Tag Archives: same-sex marriage

Fighting a losing battle

As I’ve said repeatedly since I began blogging, we’re in the midst of rapid-fire change when it comes to LGBTQ rights. Sometimes I read the news headlines, or scan my Facebook news feed, and I feel like Billy Joel’s singing a contemporary version of “We Didn’t Start the Fire.” (Pennsylvania, Oregon, trans exclusions all gone! Football, RuPaul, Hedwig’s angry inch. Not bad, huh?) This week, three of those events caught my attention:

  • Last weekend, the Texas Republican Party adopted a party platform for 2014 that includes support of reparative therapy, a psychological approach that claims, despite being heavily discredited, to be able to change a person’s sexual orientation from gay to straight.
  • This past week, the Wall Street journal ran an opinion piece written by Dr. Paul McHugh, former chief psychiatrist at Johns Hopkins Medical Center. This piece was likely written in response to the Obama administration’s decision to reverse a 1981 policy that excluded gender reassignment surgery from coverage under Medicare. McHugh, in contrast, believes strongly that being transgender is “a mental disorder that deserves understanding, treatment and prevention.”  (A New York Times editorial, which ran a few days earlier, provided a much more pro-transgender perspective on this issue).
  • And last Thursday, former Secretary of State Hillary Clinton was interviewed by Terry Gross on Fresh Air. In that interview, when asked about her decision to include transgender rights along with lesbian, gay, and bisexual concerns, she said, “LBGT includes the “T,” and I wanted to stand up for the entire community. I don’t believe that people who are the L, the G, the B, or the T should be persecuted, assaulted, imprisoned, even killed for who they are.” (Full disclosure: She then, in a heated exchange with Gross, embarked on a clunky defense of her initial opposition to same-sex marriage.)

So hold on a minute. The Texas Republican party is supporting reparative therapy, even though a lot of highly respected professional organizations have issued public statements about how dangerous it is? A major news publication is running a piece declaring that transgender people are, by definition, mentally ill – even though the DSM-5 doesn’t include “transgender” as a mental disorder? Except for Hillary Clinton’s breath of fresh air (pun absolutely intended), these news articles seem like they could have been written 30 years ago.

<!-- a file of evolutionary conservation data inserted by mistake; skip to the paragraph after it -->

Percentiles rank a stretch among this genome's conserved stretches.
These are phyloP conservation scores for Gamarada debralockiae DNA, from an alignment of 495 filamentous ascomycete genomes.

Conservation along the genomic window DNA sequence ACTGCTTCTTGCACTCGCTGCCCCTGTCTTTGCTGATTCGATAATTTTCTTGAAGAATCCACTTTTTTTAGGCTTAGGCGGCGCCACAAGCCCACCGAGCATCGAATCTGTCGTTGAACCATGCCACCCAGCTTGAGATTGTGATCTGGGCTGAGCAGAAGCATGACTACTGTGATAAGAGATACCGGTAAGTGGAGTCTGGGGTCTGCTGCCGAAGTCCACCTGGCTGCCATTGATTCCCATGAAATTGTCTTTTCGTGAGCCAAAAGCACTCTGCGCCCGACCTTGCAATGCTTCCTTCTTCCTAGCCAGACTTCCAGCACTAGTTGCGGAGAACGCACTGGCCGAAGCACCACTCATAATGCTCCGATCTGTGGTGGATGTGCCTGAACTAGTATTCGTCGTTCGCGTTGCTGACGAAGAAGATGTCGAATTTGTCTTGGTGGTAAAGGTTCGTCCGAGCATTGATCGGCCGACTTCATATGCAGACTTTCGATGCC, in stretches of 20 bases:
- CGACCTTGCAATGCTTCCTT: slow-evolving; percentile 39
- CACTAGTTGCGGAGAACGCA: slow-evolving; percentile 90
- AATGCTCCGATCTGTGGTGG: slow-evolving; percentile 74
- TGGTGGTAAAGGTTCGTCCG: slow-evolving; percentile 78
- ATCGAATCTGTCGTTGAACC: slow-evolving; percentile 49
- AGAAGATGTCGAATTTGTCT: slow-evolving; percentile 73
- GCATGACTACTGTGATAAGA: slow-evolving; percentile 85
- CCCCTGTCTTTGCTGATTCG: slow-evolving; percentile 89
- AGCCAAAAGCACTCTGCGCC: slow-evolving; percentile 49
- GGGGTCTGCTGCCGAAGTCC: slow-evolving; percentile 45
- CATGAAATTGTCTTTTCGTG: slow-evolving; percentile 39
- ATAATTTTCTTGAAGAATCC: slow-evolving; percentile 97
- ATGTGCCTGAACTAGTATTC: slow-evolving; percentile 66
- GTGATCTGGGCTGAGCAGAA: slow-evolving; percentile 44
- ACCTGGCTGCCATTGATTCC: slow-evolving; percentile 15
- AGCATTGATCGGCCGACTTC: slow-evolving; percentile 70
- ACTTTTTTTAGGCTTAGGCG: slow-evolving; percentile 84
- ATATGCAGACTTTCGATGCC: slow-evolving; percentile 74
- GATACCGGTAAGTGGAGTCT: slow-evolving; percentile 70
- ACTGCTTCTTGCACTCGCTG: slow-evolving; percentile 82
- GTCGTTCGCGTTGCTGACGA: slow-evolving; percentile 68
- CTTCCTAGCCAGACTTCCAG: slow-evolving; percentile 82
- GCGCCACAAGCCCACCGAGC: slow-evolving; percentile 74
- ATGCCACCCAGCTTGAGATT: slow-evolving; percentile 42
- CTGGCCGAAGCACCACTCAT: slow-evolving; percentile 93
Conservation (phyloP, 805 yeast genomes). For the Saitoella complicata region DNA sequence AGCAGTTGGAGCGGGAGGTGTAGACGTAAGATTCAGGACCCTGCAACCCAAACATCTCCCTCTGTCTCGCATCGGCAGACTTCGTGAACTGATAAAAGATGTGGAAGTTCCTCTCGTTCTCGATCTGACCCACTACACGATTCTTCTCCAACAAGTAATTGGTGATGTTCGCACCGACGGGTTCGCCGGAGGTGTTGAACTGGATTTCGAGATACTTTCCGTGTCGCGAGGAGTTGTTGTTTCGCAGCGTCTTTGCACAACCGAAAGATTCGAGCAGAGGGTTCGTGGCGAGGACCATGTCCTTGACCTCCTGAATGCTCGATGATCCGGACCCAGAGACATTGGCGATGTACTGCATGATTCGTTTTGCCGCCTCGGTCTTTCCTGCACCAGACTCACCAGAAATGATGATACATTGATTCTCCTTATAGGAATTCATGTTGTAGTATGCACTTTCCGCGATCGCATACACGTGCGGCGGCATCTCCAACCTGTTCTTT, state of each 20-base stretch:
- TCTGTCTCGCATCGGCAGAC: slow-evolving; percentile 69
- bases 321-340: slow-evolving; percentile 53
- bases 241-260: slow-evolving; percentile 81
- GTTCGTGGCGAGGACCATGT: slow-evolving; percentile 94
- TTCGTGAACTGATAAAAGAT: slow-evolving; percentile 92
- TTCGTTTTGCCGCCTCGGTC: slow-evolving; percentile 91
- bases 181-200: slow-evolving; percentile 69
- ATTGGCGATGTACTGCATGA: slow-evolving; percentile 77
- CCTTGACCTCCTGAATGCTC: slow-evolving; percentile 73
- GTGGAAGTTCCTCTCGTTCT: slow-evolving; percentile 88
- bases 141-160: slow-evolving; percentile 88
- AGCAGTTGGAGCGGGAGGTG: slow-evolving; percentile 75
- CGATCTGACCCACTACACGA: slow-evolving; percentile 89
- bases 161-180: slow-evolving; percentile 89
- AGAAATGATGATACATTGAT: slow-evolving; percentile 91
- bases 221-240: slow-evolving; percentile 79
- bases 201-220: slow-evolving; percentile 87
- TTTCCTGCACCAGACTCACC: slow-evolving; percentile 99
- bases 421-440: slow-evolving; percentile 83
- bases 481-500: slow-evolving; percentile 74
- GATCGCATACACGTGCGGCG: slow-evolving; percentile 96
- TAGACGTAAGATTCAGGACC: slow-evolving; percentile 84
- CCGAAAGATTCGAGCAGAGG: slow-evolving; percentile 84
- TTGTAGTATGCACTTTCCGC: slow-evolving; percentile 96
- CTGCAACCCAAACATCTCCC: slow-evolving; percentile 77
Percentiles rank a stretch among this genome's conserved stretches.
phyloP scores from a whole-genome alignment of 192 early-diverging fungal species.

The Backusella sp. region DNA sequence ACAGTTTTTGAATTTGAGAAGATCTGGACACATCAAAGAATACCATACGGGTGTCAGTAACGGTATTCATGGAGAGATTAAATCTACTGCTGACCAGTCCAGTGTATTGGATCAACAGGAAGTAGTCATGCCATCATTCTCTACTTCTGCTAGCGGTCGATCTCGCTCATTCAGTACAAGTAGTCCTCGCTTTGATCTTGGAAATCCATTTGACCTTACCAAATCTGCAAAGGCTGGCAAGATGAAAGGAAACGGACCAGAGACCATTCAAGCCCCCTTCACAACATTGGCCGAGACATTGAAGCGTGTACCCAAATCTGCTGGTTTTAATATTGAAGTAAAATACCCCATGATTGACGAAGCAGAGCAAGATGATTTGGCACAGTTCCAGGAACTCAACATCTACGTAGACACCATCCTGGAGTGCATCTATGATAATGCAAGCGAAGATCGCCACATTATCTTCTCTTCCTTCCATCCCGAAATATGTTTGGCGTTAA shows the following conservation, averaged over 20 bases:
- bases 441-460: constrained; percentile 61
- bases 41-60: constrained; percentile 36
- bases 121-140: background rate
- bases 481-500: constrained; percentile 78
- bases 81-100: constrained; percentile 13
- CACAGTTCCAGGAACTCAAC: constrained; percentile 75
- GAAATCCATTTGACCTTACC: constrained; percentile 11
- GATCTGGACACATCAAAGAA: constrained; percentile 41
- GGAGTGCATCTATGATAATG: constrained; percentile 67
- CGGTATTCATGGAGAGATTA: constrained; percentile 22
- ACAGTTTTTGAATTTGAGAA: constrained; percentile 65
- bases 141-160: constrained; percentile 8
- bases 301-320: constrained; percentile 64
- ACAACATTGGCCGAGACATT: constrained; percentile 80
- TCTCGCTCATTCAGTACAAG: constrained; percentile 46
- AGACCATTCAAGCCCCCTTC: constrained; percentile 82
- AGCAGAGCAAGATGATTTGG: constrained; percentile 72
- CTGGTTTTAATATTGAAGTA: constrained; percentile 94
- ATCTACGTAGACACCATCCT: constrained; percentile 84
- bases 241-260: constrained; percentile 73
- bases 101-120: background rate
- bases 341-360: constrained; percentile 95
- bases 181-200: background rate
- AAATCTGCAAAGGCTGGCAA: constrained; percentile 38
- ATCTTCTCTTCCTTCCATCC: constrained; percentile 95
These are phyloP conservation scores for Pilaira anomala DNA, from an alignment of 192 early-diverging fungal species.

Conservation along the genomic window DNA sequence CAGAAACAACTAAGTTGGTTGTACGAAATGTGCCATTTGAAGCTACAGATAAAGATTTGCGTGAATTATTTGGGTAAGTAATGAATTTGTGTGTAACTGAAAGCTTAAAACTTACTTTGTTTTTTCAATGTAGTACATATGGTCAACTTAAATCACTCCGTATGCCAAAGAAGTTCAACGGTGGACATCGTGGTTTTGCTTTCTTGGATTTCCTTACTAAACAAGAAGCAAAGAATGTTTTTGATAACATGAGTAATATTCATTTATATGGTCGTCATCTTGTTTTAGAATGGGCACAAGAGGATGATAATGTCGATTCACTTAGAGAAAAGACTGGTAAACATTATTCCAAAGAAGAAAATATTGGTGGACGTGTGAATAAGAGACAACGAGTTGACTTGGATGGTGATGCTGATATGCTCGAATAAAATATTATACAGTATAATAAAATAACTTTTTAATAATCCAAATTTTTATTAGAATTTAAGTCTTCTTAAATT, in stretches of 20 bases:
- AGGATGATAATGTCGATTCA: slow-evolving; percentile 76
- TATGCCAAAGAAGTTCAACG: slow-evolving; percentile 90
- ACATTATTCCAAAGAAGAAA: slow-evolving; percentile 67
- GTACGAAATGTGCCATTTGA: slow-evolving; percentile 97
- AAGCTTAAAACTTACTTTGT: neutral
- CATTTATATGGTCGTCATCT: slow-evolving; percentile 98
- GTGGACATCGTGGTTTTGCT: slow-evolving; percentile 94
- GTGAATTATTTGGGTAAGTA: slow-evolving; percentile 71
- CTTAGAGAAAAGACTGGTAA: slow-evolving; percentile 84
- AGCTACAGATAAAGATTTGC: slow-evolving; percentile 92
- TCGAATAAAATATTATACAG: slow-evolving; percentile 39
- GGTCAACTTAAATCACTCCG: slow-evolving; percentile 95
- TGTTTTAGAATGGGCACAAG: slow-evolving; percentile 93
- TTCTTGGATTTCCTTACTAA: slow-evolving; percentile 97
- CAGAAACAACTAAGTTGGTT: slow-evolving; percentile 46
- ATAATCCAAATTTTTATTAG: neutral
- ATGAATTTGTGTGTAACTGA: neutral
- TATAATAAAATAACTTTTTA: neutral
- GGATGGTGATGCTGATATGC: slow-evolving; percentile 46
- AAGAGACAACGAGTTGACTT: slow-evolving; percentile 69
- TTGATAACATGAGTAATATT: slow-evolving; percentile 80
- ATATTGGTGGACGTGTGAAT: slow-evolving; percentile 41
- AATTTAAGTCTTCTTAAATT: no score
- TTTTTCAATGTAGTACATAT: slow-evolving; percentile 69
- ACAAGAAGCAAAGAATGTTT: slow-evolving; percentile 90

Except they weren’t. This is happening today, in 2014. After the Supreme Court has overturned DOMA, and so many states have legalized same-sex marriage. After two states have banned reparative therapy for minors. After we’ve been closer than ever to passing an inclusive version of the Employment Non-Discrimination Act (ENDA). Of course, lots of people have continued to believe that being gay, or lesbian, or bisexual, or transgender, or in any way gender nonconforming, is sinful, wrong, or sick, and that granting rights to LGBTQ people merely enables our “condition.” But coming out publicly, on large political and media stages, and stating these views is rising to new levels. It’s almost like the anti-LGBTQ rights folks are saying, This shit’s gotta stop. Time to end this nonsense. 

Some might say that this is a perfect example of a backlash – a powerful, almost violent, reaction against progressive change. Back in 1991, Susan Faludi wrote a bestselling book titled Backlash: The Undeclared War on American Women, in which she discusses the conservatism of the 1980s as a reactive response against the gains of various social movements of the 1960s and 1970s. But I’m not sure “backlash” is the most accurate term. It’s more like a last, desperate gasp for air. These folks see that “one-man-one-woman” marriage statutes are tumbling down like dominoes. They see that ENDA now has bipartisan support in Congress. They see transgender rights gaining serious traction. And then they see Laverne Cox on the cover of Time magazine (oh, HELL no!), and seeing how close they are to the tug-of-war pit, they gather up every last bit of strength and start yanking on that rope as hard as they can.

What makes people dig their heels in so deeply, even though they know they’re fighting a losing battle? Why doesn’t someone like Paul McHugh budge – even just a little – on his beliefs, even when they conflict with the scientific consensus? Why does some factions of the Republican Party swing further to the right, even though they’re losing constituency groups? They’re on a sinking ship – why don’t they jump off?